Jo Ann Hilderbrand Taylor comes from a line of farmers, and feels that fresh homegrown produce is more valuable in our lives today than ever. Better health is part of it, but so is the fact that nature’s bounty keeps us grounded to the earth’s gifts and the farmers and farming families who produce these. Jo Ann and her husband Richard own J and R Farms, located near Lake Fork, and they own and operate a produce stand located in Sulphur Springs at 316 South Davis Street. There’s a bounty of delicious garden produce and a wealth of history behind this fresh, familiar stop!
“Jo” as she is known to her customers, transitioned her family’s produce stand from the Main Street spillway two years ago due to the addition of the Crosstown Trail. She decided to move onto a lot her mother owned on South Davis Street, and she set up shop there. Produce is part of her life, because she was raised by farmers, most of them women. She explained “my maternal grandmother Connie Nichols grew a large crop of strawberries in the sandy land at Reilly Springs when she was in her prime, and my granddad raised watermelons on their 200 acres. And large plots of peas. That’s a huge undertaking for just two people, but they did it for years, along with their vegetable garden that they ate out of. There was no grass in my grandma’s garden! She was out there every day with a hoe. And they not only raised the produce, they found markets to sell it at. That’s how my grandmother was smart. Their daughter is my mother, and a lot of people remember her as Rose Mary who had a produce stand at the lake spillway on Main Street in Sulphur Springs. Sometimes known as ‘the lady at the lake’, she and my step-father Frenchie Beaudin were well known by everyone who came to buy produce under the shade trees. And we are carrying on the family tradition here!”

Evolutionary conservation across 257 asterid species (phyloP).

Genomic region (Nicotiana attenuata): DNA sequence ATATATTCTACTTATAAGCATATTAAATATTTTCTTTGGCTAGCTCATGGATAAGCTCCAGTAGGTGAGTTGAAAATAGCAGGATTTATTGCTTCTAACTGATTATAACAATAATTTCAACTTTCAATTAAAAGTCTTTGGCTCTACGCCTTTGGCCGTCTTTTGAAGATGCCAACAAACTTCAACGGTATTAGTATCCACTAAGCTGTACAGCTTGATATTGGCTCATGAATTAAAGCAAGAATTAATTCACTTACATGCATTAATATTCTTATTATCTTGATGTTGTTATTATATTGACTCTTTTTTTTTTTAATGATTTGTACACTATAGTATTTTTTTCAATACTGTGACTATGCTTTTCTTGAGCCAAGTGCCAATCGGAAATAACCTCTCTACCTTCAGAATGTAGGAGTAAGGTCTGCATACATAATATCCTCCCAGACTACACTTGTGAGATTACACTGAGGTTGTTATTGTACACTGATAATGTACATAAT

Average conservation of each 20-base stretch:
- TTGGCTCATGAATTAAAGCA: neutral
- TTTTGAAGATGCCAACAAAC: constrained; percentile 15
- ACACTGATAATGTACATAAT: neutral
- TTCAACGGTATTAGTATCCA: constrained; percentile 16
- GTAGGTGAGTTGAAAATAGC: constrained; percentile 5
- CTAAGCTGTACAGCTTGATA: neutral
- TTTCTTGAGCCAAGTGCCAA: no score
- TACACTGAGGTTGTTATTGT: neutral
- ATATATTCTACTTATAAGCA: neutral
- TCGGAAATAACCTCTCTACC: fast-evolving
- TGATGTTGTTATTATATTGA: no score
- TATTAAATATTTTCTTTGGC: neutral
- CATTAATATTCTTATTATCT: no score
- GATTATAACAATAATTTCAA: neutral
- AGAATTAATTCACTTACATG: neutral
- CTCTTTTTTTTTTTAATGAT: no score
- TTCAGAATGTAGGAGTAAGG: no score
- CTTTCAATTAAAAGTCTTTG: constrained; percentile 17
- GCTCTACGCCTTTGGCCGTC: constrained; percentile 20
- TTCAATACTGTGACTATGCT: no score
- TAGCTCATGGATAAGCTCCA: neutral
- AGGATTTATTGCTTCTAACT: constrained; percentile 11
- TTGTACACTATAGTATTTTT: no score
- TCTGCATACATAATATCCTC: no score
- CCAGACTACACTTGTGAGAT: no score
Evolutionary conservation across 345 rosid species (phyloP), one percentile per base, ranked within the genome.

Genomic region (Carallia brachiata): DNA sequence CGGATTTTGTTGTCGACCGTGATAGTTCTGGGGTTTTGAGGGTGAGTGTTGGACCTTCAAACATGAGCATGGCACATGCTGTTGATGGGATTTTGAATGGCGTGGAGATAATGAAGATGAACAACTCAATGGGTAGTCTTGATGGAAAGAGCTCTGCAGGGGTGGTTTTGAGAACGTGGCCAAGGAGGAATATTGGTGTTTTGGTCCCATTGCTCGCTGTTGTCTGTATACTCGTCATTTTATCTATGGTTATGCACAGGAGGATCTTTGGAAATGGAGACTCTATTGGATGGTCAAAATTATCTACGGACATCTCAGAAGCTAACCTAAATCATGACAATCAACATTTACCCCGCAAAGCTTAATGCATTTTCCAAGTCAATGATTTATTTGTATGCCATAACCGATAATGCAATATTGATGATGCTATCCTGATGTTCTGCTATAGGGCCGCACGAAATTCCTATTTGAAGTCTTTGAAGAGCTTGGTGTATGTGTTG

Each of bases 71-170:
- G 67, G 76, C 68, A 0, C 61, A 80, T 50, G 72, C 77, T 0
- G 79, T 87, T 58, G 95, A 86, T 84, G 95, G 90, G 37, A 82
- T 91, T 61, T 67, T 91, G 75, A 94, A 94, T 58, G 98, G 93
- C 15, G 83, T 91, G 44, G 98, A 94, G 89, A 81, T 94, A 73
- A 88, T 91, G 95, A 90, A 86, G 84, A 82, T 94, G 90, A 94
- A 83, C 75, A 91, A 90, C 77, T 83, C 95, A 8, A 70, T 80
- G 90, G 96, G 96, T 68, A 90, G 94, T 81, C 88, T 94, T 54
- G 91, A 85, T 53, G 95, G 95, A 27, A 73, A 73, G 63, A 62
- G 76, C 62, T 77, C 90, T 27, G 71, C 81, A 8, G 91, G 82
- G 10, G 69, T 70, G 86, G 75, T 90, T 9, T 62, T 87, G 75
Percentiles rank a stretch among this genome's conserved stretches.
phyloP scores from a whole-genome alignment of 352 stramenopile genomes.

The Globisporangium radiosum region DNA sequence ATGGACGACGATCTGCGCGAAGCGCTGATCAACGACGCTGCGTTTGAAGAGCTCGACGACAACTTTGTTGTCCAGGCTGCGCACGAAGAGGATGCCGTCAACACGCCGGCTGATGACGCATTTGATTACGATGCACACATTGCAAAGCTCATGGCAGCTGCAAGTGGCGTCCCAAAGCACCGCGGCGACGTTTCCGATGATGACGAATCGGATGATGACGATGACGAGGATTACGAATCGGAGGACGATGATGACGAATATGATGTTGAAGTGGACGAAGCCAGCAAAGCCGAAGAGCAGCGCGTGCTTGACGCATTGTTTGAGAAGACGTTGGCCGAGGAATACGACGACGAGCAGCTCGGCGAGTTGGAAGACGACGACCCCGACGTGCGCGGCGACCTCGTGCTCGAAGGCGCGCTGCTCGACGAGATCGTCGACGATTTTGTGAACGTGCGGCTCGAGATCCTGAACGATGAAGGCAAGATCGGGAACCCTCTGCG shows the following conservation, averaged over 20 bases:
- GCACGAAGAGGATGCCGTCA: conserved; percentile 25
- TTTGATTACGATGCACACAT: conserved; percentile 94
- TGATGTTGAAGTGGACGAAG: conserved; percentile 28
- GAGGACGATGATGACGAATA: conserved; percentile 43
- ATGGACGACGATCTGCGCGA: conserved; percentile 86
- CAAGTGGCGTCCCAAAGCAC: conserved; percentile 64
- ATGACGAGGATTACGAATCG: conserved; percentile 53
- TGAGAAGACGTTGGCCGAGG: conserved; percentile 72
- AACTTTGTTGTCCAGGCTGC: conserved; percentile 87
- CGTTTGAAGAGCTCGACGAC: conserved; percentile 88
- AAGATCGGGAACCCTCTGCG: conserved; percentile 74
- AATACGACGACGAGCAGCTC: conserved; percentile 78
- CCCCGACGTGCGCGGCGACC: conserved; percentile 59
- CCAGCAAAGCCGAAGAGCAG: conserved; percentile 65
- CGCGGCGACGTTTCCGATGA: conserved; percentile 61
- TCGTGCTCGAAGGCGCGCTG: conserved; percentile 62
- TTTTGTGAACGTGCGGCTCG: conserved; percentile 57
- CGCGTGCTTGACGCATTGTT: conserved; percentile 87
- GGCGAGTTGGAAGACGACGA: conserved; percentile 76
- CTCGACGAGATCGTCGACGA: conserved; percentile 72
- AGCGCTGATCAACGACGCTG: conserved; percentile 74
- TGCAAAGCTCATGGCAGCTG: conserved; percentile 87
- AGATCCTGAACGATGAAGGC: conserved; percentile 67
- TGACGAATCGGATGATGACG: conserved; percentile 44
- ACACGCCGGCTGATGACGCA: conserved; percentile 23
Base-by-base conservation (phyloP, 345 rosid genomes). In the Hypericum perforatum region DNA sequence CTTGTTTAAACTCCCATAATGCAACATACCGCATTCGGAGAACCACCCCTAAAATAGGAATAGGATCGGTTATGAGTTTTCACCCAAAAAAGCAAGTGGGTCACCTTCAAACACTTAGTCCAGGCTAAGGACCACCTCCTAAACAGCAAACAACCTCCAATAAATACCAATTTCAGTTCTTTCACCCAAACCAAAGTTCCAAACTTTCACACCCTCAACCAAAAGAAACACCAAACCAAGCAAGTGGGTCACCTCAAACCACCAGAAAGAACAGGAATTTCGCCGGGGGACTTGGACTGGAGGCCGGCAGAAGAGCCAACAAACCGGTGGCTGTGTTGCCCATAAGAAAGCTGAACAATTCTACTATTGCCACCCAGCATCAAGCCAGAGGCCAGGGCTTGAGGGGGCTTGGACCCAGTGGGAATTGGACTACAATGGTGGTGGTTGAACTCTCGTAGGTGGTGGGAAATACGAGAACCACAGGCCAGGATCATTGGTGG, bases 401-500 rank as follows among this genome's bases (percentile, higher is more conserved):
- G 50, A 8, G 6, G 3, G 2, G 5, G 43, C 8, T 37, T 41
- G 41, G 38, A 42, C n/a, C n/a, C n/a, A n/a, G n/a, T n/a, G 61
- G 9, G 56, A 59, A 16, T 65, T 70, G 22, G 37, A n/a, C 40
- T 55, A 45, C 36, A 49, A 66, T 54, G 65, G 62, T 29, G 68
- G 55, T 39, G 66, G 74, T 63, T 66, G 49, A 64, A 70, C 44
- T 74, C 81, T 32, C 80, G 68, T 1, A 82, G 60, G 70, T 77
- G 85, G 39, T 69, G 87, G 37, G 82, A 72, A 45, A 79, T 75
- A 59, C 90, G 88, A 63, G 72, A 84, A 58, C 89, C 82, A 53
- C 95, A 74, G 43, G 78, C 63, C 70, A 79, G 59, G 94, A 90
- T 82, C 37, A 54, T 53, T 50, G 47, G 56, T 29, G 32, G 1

Rose Mary serves a customer at the old Spillway location on Main St